Distinctiveness enhances long-term event memory in non-human primates, irrespective of reinforcement

Amy Lewis, Josep Call, Dorthe Berntsen

Research output: Contribution to journalArticlepeer-review

9 Citations (Scopus)


Non-human primates are capable of recalling events that occurred as long as three years ago, and are able to distinguish between similar events; akin to human memory. In humans, distinctiveness enhances memory for events, however, it is unknown whether the same occurs in non-human primates. As such, we tested three great ape species on their ability to remember an event that varied in distinctiveness. Across three experiments, apes witnessed a baiting event in which one of three identical containers was baited with food. After a delay of two weeks, we tested their memory for the location of the baited container. Apes failed to recall the baited container when the event was undistinctive (Experiment 1), but were successful when it was distinctive (Experiment 2), although performance was equally good in a less-distinctive condition. A third experiment (Experiment 3) confirmed that distinctiveness, independent of reinforcement, was a consistent predictor of performance. These findings suggest that distinctiveness may enhance memory for events in non-human primates in the same way as in humans, and provides further evidence of basic similarities between the ways apes and humans remember past events.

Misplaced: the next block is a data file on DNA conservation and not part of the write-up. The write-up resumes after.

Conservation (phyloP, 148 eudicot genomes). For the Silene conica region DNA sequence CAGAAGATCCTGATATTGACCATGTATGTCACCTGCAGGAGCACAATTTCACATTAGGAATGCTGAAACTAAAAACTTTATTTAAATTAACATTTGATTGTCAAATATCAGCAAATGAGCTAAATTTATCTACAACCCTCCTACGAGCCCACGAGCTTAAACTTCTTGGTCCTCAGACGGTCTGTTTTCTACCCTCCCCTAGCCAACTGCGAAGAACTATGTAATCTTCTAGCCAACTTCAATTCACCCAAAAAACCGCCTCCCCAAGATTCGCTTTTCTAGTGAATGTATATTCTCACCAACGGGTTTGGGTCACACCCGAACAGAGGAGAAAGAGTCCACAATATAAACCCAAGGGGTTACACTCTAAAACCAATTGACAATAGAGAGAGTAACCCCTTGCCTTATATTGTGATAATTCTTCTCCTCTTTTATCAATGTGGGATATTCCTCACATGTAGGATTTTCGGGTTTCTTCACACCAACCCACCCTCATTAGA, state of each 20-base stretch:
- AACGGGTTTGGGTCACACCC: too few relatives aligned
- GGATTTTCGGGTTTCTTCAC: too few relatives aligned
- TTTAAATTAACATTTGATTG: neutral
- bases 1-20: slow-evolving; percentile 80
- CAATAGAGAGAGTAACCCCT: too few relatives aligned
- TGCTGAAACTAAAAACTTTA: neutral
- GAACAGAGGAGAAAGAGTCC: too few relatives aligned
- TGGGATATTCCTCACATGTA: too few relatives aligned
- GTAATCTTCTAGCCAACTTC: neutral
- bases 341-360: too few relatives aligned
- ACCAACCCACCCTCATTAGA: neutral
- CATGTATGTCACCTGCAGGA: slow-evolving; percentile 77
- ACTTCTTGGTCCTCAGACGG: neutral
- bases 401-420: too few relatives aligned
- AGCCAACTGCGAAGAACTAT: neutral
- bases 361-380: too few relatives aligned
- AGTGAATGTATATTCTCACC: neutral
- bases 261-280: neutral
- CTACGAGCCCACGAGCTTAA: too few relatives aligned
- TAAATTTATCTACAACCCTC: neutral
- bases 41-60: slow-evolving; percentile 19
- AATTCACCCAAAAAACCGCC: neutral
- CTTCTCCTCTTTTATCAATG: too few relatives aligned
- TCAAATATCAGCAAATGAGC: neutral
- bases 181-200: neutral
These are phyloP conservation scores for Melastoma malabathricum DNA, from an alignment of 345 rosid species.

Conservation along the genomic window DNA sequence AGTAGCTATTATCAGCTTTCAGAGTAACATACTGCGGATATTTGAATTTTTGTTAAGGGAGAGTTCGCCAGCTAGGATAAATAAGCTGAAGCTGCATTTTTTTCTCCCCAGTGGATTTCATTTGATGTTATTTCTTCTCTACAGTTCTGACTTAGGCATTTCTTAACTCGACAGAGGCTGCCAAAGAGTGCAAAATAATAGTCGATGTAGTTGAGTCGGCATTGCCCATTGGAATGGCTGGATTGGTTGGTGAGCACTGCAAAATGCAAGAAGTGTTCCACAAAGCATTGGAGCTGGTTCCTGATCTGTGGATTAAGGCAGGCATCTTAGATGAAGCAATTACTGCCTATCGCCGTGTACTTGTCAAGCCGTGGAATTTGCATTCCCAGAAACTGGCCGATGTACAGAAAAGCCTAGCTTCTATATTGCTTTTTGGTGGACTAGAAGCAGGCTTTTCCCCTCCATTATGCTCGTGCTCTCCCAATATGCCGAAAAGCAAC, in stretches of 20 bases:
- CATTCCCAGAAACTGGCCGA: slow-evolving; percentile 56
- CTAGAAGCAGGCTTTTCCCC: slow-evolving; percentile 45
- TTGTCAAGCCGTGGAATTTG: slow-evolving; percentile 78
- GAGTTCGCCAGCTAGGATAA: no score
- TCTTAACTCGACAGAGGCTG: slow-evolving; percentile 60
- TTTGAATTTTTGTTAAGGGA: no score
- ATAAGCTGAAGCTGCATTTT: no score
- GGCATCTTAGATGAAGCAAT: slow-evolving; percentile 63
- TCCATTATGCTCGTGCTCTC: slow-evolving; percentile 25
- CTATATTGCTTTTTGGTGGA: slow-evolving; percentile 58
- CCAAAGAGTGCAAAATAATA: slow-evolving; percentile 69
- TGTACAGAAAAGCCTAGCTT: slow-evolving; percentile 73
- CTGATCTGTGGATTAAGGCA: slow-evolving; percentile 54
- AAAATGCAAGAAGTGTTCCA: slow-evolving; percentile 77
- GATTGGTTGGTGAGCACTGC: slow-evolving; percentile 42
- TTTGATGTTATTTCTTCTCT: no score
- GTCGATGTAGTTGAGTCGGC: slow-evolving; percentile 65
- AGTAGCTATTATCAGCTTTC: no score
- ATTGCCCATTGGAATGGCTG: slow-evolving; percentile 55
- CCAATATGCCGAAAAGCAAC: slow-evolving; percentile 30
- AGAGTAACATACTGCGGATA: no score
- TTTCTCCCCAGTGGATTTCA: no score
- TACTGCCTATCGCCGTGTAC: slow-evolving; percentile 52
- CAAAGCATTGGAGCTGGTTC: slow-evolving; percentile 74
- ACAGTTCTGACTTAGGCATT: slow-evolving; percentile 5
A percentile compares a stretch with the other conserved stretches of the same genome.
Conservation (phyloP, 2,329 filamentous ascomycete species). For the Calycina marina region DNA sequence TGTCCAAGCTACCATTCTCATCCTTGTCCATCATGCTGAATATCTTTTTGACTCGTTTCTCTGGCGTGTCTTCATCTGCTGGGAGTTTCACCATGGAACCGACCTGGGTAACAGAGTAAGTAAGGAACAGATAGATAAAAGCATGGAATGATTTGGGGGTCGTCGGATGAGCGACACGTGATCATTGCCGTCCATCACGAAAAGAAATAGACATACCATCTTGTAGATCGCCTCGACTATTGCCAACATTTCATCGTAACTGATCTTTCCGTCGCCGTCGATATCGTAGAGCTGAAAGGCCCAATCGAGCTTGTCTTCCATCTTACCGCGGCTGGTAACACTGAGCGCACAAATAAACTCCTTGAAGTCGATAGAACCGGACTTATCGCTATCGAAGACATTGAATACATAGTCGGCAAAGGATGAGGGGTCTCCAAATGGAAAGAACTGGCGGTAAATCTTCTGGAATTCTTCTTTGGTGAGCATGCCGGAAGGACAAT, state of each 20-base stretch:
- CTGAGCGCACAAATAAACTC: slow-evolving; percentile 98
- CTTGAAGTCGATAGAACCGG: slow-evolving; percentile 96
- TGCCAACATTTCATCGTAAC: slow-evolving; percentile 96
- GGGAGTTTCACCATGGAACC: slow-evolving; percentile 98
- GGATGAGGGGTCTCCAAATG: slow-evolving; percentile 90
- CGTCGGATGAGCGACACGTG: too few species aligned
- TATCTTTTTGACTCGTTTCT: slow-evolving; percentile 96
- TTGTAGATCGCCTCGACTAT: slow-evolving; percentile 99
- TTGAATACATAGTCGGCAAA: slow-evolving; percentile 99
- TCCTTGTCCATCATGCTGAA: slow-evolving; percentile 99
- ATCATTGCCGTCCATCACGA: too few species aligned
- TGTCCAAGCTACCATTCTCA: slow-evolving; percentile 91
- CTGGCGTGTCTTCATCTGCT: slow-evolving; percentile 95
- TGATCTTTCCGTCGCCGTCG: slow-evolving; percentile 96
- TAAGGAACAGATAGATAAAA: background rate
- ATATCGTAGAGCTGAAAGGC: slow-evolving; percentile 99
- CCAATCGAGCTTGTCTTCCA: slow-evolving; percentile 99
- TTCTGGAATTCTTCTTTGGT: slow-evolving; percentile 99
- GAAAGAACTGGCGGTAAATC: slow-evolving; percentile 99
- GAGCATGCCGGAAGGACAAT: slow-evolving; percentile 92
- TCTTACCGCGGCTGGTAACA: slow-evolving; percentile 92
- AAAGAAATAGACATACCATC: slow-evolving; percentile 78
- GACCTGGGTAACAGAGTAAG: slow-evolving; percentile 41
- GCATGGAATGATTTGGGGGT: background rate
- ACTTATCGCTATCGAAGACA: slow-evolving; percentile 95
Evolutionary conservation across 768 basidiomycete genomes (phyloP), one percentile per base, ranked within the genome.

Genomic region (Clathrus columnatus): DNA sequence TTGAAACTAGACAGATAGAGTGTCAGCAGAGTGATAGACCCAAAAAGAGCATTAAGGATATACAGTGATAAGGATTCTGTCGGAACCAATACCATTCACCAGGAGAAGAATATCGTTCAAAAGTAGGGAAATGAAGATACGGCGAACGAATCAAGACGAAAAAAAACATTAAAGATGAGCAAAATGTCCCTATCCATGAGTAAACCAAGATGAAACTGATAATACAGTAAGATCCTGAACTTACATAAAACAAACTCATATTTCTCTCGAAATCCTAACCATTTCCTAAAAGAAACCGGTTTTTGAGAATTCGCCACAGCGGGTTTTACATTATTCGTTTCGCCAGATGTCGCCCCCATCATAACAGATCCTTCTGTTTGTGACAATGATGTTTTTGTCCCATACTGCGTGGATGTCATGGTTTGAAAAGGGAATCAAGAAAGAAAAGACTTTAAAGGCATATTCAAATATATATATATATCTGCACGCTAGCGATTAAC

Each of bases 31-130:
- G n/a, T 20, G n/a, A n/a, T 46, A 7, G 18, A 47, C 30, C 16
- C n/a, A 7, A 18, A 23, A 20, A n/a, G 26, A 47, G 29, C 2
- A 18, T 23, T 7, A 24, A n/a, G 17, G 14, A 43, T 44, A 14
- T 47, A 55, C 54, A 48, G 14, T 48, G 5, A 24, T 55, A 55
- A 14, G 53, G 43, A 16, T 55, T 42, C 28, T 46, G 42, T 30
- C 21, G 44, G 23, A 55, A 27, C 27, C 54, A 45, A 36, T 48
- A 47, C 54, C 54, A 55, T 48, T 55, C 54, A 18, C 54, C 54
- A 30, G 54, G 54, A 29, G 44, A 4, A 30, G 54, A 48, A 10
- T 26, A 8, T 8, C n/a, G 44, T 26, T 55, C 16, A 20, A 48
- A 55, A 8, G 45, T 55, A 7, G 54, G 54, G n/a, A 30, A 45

Original languageEnglish
Article numbere22665
JournalAmerican Journal of Primatology
Issue number8
Early online date13 Apr 2017
Publication statusPublished - Aug 2017


  • Long-term memory
  • Primates
  • Binding
  • Distinctiveness
  • Event memory


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